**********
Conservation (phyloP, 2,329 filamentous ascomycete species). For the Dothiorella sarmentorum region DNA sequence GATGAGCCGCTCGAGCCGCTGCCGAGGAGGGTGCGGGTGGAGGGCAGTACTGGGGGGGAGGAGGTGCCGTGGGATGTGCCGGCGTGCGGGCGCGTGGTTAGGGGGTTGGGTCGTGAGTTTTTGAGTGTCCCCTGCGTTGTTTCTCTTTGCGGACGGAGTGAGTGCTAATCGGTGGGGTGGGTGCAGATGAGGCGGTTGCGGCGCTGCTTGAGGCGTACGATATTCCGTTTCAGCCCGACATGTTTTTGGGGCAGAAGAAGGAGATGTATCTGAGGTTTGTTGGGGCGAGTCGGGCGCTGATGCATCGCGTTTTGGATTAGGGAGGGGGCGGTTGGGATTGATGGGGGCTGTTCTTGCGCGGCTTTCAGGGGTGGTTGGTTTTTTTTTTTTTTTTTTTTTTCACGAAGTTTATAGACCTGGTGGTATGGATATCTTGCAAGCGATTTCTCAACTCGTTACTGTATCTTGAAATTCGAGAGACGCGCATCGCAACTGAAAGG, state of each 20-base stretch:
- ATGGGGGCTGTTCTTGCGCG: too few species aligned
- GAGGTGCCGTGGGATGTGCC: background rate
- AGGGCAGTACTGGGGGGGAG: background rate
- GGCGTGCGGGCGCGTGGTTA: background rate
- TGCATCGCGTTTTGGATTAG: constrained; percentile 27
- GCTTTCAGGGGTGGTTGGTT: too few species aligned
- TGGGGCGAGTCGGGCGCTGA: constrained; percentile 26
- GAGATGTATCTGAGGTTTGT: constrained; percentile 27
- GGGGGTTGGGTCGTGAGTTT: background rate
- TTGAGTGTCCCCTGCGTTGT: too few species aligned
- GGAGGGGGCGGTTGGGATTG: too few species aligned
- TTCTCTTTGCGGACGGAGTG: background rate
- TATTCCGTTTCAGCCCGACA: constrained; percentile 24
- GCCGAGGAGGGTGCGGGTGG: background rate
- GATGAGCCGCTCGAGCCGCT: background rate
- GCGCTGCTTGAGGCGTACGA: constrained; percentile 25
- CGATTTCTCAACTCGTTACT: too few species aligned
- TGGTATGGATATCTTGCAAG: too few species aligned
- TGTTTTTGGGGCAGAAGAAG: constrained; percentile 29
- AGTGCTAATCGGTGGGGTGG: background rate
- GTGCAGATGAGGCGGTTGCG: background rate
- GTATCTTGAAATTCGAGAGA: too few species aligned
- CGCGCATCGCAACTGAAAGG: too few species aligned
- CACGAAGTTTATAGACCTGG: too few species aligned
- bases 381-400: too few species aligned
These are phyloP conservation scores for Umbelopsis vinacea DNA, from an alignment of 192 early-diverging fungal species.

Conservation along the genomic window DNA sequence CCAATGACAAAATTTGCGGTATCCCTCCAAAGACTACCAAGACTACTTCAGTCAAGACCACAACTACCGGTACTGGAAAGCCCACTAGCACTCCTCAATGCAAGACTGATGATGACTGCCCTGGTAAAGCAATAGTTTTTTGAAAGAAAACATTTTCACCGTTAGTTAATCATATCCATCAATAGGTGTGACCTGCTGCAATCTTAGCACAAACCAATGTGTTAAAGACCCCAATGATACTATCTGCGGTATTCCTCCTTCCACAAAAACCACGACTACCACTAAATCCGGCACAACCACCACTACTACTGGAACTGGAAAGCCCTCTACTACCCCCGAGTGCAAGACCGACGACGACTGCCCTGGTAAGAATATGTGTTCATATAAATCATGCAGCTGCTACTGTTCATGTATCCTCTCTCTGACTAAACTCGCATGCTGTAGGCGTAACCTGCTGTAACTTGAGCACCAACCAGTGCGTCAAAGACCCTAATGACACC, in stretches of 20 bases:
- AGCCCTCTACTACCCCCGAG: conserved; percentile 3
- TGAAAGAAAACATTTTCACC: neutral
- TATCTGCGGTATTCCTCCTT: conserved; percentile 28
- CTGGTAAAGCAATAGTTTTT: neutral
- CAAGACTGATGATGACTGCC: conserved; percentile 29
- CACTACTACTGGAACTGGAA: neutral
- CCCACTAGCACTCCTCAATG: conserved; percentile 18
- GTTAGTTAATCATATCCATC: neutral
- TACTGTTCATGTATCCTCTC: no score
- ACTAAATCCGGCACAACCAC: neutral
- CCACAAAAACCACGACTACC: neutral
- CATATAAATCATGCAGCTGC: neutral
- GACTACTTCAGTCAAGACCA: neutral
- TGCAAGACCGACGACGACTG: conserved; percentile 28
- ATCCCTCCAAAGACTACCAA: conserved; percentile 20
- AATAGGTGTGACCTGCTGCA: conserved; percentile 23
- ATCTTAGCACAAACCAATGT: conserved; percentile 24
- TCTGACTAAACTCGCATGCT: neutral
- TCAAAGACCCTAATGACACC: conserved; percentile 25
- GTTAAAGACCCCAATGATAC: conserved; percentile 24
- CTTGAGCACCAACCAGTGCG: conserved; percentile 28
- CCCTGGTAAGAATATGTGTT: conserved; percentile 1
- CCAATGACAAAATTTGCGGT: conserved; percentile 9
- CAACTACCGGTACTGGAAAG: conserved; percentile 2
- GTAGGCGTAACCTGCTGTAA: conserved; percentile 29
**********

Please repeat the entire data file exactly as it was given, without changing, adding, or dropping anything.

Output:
Conservation (phyloP, 2,329 filamentous ascomycete species). For the Dothiorella sarmentorum region DNA sequence GATGAGCCGCTCGAGCCGCTGCCGAGGAGGGTGCGGGTGGAGGGCAGTACTGGGGGGGAGGAGGTGCCGTGGGATGTGCCGGCGTGCGGGCGCGTGGTTAGGGGGTTGGGTCGTGAGTTTTTGAGTGTCCCCTGCGTTGTTTCTCTTTGCGGACGGAGTGAGTGCTAATCGGTGGGGTGGGTGCAGATGAGGCGGTTGCGGCGCTGCTTGAGGCGTACGATATTCCGTTTCAGCCCGACATGTTTTTGGGGCAGAAGAAGGAGATGTATCTGAGGTTTGTTGGGGCGAGTCGGGCGCTGATGCATCGCGTTTTGGATTAGGGAGGGGGCGGTTGGGATTGATGGGGGCTGTTCTTGCGCGGCTTTCAGGGGTGGTTGGTTTTTTTTTTTTTTTTTTTTTTCACGAAGTTTATAGACCTGGTGGTATGGATATCTTGCAAGCGATTTCTCAACTCGTTACTGTATCTTGAAATTCGAGAGACGCGCATCGCAACTGAAAGG, state of each 20-base stretch:
- ATGGGGGCTGTTCTTGCGCG: too few species aligned
- GAGGTGCCGTGGGATGTGCC: background rate
- AGGGCAGTACTGGGGGGGAG: background rate
- GGCGTGCGGGCGCGTGGTTA: background rate
- TGCATCGCGTTTTGGATTAG: constrained; percentile 27
- GCTTTCAGGGGTGGTTGGTT: too few species aligned
- TGGGGCGAGTCGGGCGCTGA: constrained; percentile 26
- GAGATGTATCTGAGGTTTGT: constrained; percentile 27
- GGGGGTTGGGTCGTGAGTTT: background rate
- TTGAGTGTCCCCTGCGTTGT: too few species aligned
- GGAGGGGGCGGTTGGGATTG: too few species aligned
- TTCTCTTTGCGGACGGAGTG: background rate
- TATTCCGTTTCAGCCCGACA: constrained; percentile 24
- GCCGAGGAGGGTGCGGGTGG: background rate
- GATGAGCCGCTCGAGCCGCT: background rate
- GCGCTGCTTGAGGCGTACGA: constrained; percentile 25
- CGATTTCTCAACTCGTTACT: too few species aligned
- TGGTATGGATATCTTGCAAG: too few species aligned
- TGTTTTTGGGGCAGAAGAAG: constrained; percentile 29
- AGTGCTAATCGGTGGGGTGG: background rate
- GTGCAGATGAGGCGGTTGCG: background rate
- GTATCTTGAAATTCGAGAGA: too few species aligned
- CGCGCATCGCAACTGAAAGG: too few species aligned
- CACGAAGTTTATAGACCTGG: too few species aligned
- bases 381-400: too few species aligned
These are phyloP conservation scores for Umbelopsis vinacea DNA, from an alignment of 192 early-diverging fungal species.

Conservation along the genomic window DNA sequence CCAATGACAAAATTTGCGGTATCCCTCCAAAGACTACCAAGACTACTTCAGTCAAGACCACAACTACCGGTACTGGAAAGCCCACTAGCACTCCTCAATGCAAGACTGATGATGACTGCCCTGGTAAAGCAATAGTTTTTTGAAAGAAAACATTTTCACCGTTAGTTAATCATATCCATCAATAGGTGTGACCTGCTGCAATCTTAGCACAAACCAATGTGTTAAAGACCCCAATGATACTATCTGCGGTATTCCTCCTTCCACAAAAACCACGACTACCACTAAATCCGGCACAACCACCACTACTACTGGAACTGGAAAGCCCTCTACTACCCCCGAGTGCAAGACCGACGACGACTGCCCTGGTAAGAATATGTGTTCATATAAATCATGCAGCTGCTACTGTTCATGTATCCTCTCTCTGACTAAACTCGCATGCTGTAGGCGTAACCTGCTGTAACTTGAGCACCAACCAGTGCGTCAAAGACCCTAATGACACC, in stretches of 20 bases:
- AGCCCTCTACTACCCCCGAG: conserved; percentile 3
- TGAAAGAAAACATTTTCACC: neutral
- TATCTGCGGTATTCCTCCTT: conserved; percentile 28
- CTGGTAAAGCAATAGTTTTT: neutral
- CAAGACTGATGATGACTGCC: conserved; percentile 29
- CACTACTACTGGAACTGGAA: neutral
- CCCACTAGCACTCCTCAATG: conserved; percentile 18
- GTTAGTTAATCATATCCATC: neutral
- TACTGTTCATGTATCCTCTC: no score
- ACTAAATCCGGCACAACCAC: neutral
- CCACAAAAACCACGACTACC: neutral
- CATATAAATCATGCAGCTGC: neutral
- GACTACTTCAGTCAAGACCA: neutral
- TGCAAGACCGACGACGACTG: conserved; percentile 28
- ATCCCTCCAAAGACTACCAA: conserved; percentile 20
- AATAGGTGTGACCTGCTGCA: conserved; percentile 23
- ATCTTAGCACAAACCAATGT: conserved; percentile 24
- TCTGACTAAACTCGCATGCT: neutral
- TCAAAGACCCTAATGACACC: conserved; percentile 25
- GTTAAAGACCCCAATGATAC: conserved; percentile 24
- CTTGAGCACCAACCAGTGCG: conserved; percentile 28
- CCCTGGTAAGAATATGTGTT: conserved; percentile 1
- CCAATGACAAAATTTGCGGT: conserved; percentile 9
- CAACTACCGGTACTGGAAAG: conserved; percentile 2
- GTAGGCGTAACCTGCTGTAA: conserved; percentile 29